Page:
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ABRAHAM LINCOLN: HIS STORY

If any man cease to attack me I never remember his past against him,

he declared in one of his speeches.

Stand with anybody that stands right, and part with him when he goes wrong,

he said to men who esteem their party more than they do their principles.

The advice of a father to his son, "Beware of entrance to a quarrel, but being in, bear it that the opposed may beware of thee," is good, but not the best. Quarrel not at all. No man resolved to make the most of himself can spare time for personal contention. Still less can he afford to take all the consequences, including the vitiating of his temper and the loss of self-control. Yield larger things to which you can show no more than equal right; yield lesser ones, though clearly your own. Better give your path to a dog than be bitten by him in contesting the right. Even killing the dog would not cure the bite.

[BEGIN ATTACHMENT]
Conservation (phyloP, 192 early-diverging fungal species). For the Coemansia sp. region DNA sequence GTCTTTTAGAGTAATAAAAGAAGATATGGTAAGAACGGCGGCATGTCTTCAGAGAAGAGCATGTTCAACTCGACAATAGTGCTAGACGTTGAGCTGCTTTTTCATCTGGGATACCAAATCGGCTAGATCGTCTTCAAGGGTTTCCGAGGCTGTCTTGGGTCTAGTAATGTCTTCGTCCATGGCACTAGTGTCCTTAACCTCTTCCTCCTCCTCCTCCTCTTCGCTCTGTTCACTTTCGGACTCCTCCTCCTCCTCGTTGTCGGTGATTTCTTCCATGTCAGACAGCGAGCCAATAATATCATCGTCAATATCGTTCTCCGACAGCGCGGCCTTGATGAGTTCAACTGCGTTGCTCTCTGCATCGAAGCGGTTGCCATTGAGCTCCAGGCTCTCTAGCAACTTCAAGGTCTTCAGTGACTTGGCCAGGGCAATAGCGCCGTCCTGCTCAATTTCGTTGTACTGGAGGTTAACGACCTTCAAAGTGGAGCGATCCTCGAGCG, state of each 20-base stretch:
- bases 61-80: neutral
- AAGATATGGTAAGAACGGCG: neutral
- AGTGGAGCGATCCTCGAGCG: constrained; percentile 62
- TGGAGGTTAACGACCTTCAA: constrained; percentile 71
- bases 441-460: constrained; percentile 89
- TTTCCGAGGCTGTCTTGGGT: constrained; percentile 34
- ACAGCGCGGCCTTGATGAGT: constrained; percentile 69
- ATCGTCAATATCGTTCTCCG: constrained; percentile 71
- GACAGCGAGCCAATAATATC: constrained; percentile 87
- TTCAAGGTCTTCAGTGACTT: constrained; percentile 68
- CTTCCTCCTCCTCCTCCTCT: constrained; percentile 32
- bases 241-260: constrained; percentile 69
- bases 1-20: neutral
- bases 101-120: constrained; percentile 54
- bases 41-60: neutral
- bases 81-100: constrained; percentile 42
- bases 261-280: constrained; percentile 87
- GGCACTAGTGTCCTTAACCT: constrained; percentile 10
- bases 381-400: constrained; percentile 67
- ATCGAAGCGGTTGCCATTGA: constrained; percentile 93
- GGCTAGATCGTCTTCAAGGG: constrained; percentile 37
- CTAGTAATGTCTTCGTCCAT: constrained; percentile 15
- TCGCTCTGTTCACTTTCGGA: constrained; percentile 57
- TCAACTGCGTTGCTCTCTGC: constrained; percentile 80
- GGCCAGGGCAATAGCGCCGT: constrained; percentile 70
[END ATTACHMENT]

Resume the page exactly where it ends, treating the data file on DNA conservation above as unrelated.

So he wrote, and so he lived.

He trained himself into a habit of sympathy. No man with whom he talked even for a few moments but felt that Lincoln was genuinely interested in him. Men trusted him for that, and because they saw by his everyday life that his sympathy was not put on but real. We like to read of the time in Springfield when he found a child sobbing on the porch of her home. She was to take her first railroad trip. The family had gone on and the hackman had forgotten to call for her trunk. There was no